Biology: Citing Sources & Writing Style
Elements in a Citation
Style by Discipline
Styles vary by discipline. This list on the Purdue Owl site provides a guide for your adaptation.
How to Avoid Plagiarism
First, do your own work - Begin your research project as early as possible. Keep up in class, do your library work and start your drafts in a timely fashion. Writing your paper will be so much easier if not put it off to the last minute. Procrastination is not a credible excuse; it's simply a bad choice. Performing under deadline pressures often pushes a student into cheating.
Second, establish your own voice - Easier said than done, but this is a key ingredient to your success and a primary difficulty all experienced writers have had to face and overcome. Learn as much as you can about your topic: it will help you develop a point-of-view from which to speak. The more you know, the easier it will be to avoid plagiarism.
Third, do your research carefully. Read the material closely. Knowing your topic well includes knowing what others have said. Strive for a mastery of your topic by introducing yourself intellectually to those who have already made a contribution, or are presently adding to the ongoing conversation. Keep an annotated bibliography of the source material you intend to use in your paper.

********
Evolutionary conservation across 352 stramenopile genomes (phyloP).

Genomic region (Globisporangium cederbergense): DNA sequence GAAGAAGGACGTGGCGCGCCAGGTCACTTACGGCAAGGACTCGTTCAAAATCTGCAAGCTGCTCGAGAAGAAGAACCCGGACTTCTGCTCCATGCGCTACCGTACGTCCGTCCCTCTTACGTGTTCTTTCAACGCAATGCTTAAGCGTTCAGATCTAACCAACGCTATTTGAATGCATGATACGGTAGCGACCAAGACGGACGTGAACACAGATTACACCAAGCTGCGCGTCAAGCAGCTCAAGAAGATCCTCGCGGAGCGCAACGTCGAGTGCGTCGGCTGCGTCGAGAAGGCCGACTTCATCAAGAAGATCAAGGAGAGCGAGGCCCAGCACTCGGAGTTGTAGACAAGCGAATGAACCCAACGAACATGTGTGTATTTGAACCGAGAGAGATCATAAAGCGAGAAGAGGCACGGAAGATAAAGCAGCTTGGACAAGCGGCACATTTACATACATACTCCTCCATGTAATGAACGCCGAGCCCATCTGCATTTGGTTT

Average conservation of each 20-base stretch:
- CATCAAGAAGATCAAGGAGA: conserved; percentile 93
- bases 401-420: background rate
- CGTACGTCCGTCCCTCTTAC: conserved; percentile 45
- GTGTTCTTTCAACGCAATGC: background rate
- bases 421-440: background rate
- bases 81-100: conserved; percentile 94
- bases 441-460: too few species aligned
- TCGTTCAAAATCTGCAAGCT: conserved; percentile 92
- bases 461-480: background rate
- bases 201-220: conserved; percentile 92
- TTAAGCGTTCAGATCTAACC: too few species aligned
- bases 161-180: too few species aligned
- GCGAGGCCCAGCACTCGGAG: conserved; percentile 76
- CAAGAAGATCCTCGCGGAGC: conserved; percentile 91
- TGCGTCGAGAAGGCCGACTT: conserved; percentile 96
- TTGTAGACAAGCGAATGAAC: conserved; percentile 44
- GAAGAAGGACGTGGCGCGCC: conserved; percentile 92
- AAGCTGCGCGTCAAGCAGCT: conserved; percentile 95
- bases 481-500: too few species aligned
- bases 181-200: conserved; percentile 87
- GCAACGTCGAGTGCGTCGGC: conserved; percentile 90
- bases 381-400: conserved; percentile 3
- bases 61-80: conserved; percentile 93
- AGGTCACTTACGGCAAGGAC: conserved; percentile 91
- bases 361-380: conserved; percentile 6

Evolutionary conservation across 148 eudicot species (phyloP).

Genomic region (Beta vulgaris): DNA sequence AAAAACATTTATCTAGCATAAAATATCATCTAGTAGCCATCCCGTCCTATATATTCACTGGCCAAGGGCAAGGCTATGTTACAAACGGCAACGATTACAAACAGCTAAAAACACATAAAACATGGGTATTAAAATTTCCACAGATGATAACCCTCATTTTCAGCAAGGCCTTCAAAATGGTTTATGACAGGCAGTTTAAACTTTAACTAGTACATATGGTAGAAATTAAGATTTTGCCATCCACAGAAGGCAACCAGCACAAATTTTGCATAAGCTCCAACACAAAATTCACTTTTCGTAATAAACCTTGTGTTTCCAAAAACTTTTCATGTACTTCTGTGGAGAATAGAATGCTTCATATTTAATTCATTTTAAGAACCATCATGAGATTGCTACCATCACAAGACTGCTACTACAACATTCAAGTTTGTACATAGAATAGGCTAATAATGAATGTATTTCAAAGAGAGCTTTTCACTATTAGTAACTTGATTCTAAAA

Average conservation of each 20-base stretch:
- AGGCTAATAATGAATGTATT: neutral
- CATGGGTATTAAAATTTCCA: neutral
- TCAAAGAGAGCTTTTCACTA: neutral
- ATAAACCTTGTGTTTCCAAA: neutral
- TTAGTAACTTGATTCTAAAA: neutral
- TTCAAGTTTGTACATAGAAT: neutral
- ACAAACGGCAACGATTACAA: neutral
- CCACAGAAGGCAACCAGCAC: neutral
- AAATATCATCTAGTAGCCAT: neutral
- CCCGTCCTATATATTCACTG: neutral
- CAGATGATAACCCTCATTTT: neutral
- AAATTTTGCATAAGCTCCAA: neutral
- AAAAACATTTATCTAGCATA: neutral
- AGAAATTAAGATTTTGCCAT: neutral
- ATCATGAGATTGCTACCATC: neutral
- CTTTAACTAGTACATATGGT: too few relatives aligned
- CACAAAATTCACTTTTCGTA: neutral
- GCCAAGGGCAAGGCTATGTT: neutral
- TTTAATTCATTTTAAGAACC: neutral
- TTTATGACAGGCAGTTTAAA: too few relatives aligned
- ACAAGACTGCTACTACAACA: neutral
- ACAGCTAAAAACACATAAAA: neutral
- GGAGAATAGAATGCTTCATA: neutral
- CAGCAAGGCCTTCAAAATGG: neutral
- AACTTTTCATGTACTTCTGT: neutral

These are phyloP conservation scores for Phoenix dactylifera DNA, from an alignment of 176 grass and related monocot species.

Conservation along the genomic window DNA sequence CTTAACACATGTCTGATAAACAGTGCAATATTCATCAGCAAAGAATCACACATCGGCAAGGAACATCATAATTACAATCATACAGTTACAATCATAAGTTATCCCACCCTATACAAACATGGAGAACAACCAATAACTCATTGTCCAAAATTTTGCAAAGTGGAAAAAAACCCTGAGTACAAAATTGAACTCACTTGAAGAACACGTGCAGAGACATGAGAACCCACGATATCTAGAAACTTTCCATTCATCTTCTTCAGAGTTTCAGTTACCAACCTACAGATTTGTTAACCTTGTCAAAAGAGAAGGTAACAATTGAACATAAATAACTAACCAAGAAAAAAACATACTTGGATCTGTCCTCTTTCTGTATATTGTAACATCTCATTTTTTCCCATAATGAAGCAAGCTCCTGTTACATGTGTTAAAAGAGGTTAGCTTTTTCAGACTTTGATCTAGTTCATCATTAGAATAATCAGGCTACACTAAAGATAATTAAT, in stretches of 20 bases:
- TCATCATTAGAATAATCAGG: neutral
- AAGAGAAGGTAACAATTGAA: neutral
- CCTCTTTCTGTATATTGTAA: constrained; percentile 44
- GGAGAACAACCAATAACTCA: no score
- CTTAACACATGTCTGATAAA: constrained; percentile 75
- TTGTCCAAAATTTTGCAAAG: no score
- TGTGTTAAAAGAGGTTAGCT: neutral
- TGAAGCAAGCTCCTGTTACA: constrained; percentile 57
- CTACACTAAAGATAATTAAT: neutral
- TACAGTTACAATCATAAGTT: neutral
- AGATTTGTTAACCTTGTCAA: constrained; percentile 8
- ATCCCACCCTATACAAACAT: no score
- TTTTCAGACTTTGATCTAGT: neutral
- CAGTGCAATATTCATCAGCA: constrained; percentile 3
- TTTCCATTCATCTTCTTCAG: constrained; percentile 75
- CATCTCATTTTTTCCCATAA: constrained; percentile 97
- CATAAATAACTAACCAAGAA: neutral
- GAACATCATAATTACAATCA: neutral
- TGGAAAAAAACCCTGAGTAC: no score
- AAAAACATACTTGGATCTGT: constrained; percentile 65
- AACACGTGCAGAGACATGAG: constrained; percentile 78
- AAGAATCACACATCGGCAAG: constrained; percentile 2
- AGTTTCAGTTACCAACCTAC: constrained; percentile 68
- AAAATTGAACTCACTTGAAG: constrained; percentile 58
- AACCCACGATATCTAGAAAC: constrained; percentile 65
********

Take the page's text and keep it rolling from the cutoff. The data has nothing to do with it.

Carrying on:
Fourth, keep copies of all your drafts - In review, you will notice your own point-of-view developing, changing and growing; a voice of authority all your own, emerging. It will stand in contrast to those of your sources. The difference between yours and their voices will go a long way toward helping you avoid plagiarism.
Finally, make sure that your document is properly constructed and your sources correctly cited. Remember, if the general concept, idea, quotation, statistic, fact, illustration, graph or data you intend to include is not common knowledge in the field of your investigation, a source must be cited. Not doing so will damage your credibility.
Share hard copies of "work-in-progress" with your instructor if the opportunity arises. As you move toward completion invite—and be receptive—to constructive suggestions. It can only make your paper better. This is where errors, especially citation errors, get pointed out and corrected. After a paper is handed in, such mistakes can be grounds for plagiarism charges.
Here is a checklist of questions to ask yourself before handing in your work:
- Are all quotations surrounded by quotation marks?
- Are single and double quotation marks properly used in quotations within quotations?
- Are ellipses and brackets included in quotations where words have been deleted or comments added?
- Are any quotations, paraphrases or summaries attributed to the wrong author? Are any missing an attribution completely?
- Are your paraphrases worded significantly different than the original?
- Are your summaries written in your own voice?
- Are all your source citations included in your bibliography or sources cited page?
- Are the titles, page numbers and dates in your documentation correct?
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